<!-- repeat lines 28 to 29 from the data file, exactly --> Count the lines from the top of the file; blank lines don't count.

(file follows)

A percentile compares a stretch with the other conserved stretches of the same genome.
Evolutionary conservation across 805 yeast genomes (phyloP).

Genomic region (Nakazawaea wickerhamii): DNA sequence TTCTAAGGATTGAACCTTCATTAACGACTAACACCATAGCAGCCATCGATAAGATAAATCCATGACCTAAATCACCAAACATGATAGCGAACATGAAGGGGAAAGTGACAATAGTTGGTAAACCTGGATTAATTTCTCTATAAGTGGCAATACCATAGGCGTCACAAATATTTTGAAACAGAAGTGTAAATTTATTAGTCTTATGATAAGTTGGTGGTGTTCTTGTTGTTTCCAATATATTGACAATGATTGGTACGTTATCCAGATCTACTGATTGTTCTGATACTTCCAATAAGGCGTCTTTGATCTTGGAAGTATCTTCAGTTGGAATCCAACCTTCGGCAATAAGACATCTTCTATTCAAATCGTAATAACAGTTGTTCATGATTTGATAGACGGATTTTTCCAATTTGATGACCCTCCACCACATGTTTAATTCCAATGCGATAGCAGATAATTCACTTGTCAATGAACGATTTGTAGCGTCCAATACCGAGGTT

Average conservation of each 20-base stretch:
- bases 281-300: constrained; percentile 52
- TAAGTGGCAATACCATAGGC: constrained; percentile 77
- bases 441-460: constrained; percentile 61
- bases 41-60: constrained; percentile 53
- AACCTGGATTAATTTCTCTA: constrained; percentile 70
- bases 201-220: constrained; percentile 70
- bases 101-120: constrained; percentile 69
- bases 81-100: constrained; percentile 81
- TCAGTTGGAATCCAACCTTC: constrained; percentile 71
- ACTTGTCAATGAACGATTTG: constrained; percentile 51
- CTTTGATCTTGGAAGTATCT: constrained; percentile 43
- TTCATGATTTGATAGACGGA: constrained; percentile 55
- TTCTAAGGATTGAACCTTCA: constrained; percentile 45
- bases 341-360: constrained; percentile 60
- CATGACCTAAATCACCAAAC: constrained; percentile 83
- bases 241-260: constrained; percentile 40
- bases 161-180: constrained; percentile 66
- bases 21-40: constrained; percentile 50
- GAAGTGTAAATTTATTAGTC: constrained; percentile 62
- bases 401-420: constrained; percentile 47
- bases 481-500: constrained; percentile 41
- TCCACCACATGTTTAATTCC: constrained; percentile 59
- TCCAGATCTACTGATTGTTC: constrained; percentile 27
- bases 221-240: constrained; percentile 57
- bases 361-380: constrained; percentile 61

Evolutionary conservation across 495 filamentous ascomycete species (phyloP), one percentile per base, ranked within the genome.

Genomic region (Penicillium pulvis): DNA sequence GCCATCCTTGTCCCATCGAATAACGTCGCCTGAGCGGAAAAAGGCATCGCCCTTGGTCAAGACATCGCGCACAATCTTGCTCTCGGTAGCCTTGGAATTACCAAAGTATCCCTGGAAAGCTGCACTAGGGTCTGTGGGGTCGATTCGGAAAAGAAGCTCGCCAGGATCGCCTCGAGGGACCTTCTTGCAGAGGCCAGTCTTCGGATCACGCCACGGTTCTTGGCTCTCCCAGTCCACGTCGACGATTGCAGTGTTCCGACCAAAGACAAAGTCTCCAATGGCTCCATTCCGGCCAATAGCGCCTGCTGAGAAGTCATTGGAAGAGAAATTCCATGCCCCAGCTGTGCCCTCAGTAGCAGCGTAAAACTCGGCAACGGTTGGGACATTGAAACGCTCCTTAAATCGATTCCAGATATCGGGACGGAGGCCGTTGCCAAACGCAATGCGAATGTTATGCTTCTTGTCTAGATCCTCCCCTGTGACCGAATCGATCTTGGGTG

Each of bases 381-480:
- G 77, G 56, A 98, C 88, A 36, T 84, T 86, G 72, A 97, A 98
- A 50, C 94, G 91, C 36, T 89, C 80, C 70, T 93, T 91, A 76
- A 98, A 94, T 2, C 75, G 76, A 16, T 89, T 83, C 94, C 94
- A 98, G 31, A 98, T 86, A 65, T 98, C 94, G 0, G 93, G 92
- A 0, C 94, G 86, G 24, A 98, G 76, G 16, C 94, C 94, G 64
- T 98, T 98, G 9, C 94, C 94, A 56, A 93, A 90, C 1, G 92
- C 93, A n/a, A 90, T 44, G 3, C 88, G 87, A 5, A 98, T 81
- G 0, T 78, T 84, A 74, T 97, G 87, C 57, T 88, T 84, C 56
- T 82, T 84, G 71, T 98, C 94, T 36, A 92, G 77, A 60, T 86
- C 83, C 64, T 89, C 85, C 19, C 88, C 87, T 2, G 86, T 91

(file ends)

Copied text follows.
- bases 221-240: constrained; percentile 57
- bases 361-380: constrained; percentile 61